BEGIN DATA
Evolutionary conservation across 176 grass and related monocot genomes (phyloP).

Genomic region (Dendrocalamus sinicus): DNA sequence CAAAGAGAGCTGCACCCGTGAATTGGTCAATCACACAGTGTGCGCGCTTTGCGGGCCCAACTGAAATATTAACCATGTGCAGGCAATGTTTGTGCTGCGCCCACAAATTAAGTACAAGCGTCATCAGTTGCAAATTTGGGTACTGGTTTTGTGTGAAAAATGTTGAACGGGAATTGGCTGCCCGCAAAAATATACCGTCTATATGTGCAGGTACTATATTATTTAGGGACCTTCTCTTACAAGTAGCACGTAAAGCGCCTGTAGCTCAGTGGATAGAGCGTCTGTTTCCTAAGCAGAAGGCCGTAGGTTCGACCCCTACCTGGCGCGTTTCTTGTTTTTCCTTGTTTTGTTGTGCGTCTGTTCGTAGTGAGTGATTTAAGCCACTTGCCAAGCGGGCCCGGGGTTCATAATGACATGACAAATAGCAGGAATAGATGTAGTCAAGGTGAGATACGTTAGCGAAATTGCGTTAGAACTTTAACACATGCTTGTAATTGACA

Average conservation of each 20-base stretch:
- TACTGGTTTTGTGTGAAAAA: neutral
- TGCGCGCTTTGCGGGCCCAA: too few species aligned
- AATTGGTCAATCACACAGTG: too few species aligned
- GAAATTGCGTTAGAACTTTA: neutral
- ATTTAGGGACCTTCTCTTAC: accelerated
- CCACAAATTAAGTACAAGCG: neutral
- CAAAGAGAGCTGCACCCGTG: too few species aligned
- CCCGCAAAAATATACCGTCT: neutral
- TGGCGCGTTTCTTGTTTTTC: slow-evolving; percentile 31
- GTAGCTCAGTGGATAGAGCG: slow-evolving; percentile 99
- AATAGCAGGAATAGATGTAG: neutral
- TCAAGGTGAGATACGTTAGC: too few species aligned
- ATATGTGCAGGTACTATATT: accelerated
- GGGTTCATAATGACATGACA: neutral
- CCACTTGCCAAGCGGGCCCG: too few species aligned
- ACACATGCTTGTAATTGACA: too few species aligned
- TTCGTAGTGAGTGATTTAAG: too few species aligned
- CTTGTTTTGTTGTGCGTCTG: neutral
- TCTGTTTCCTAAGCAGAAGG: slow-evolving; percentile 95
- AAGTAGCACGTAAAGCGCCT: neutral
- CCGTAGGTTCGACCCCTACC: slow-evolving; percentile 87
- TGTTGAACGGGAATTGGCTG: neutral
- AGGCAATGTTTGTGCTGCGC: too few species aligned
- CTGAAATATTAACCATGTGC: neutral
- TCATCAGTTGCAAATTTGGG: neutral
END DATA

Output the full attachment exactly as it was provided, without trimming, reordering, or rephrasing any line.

Evolutionary conservation across 176 grass and related monocot genomes (phyloP).

Genomic region (Dendrocalamus sinicus): DNA sequence CAAAGAGAGCTGCACCCGTGAATTGGTCAATCACACAGTGTGCGCGCTTTGCGGGCCCAACTGAAATATTAACCATGTGCAGGCAATGTTTGTGCTGCGCCCACAAATTAAGTACAAGCGTCATCAGTTGCAAATTTGGGTACTGGTTTTGTGTGAAAAATGTTGAACGGGAATTGGCTGCCCGCAAAAATATACCGTCTATATGTGCAGGTACTATATTATTTAGGGACCTTCTCTTACAAGTAGCACGTAAAGCGCCTGTAGCTCAGTGGATAGAGCGTCTGTTTCCTAAGCAGAAGGCCGTAGGTTCGACCCCTACCTGGCGCGTTTCTTGTTTTTCCTTGTTTTGTTGTGCGTCTGTTCGTAGTGAGTGATTTAAGCCACTTGCCAAGCGGGCCCGGGGTTCATAATGACATGACAAATAGCAGGAATAGATGTAGTCAAGGTGAGATACGTTAGCGAAATTGCGTTAGAACTTTAACACATGCTTGTAATTGACA

Average conservation of each 20-base stretch:
- TACTGGTTTTGTGTGAAAAA: neutral
- TGCGCGCTTTGCGGGCCCAA: too few species aligned
- AATTGGTCAATCACACAGTG: too few species aligned
- GAAATTGCGTTAGAACTTTA: neutral
- ATTTAGGGACCTTCTCTTAC: accelerated
- CCACAAATTAAGTACAAGCG: neutral
- CAAAGAGAGCTGCACCCGTG: too few species aligned
- CCCGCAAAAATATACCGTCT: neutral
- TGGCGCGTTTCTTGTTTTTC: slow-evolving; percentile 31
- GTAGCTCAGTGGATAGAGCG: slow-evolving; percentile 99
- AATAGCAGGAATAGATGTAG: neutral
- TCAAGGTGAGATACGTTAGC: too few species aligned
- ATATGTGCAGGTACTATATT: accelerated
- GGGTTCATAATGACATGACA: neutral
- CCACTTGCCAAGCGGGCCCG: too few species aligned
- ACACATGCTTGTAATTGACA: too few species aligned
- TTCGTAGTGAGTGATTTAAG: too few species aligned
- CTTGTTTTGTTGTGCGTCTG: neutral
- TCTGTTTCCTAAGCAGAAGG: slow-evolving; percentile 95
- AAGTAGCACGTAAAGCGCCT: neutral
- CCGTAGGTTCGACCCCTACC: slow-evolving; percentile 87
- TGTTGAACGGGAATTGGCTG: neutral
- AGGCAATGTTTGTGCTGCGC: too few species aligned
- CTGAAATATTAACCATGTGC: neutral
- TCATCAGTTGCAAATTTGGG: neutral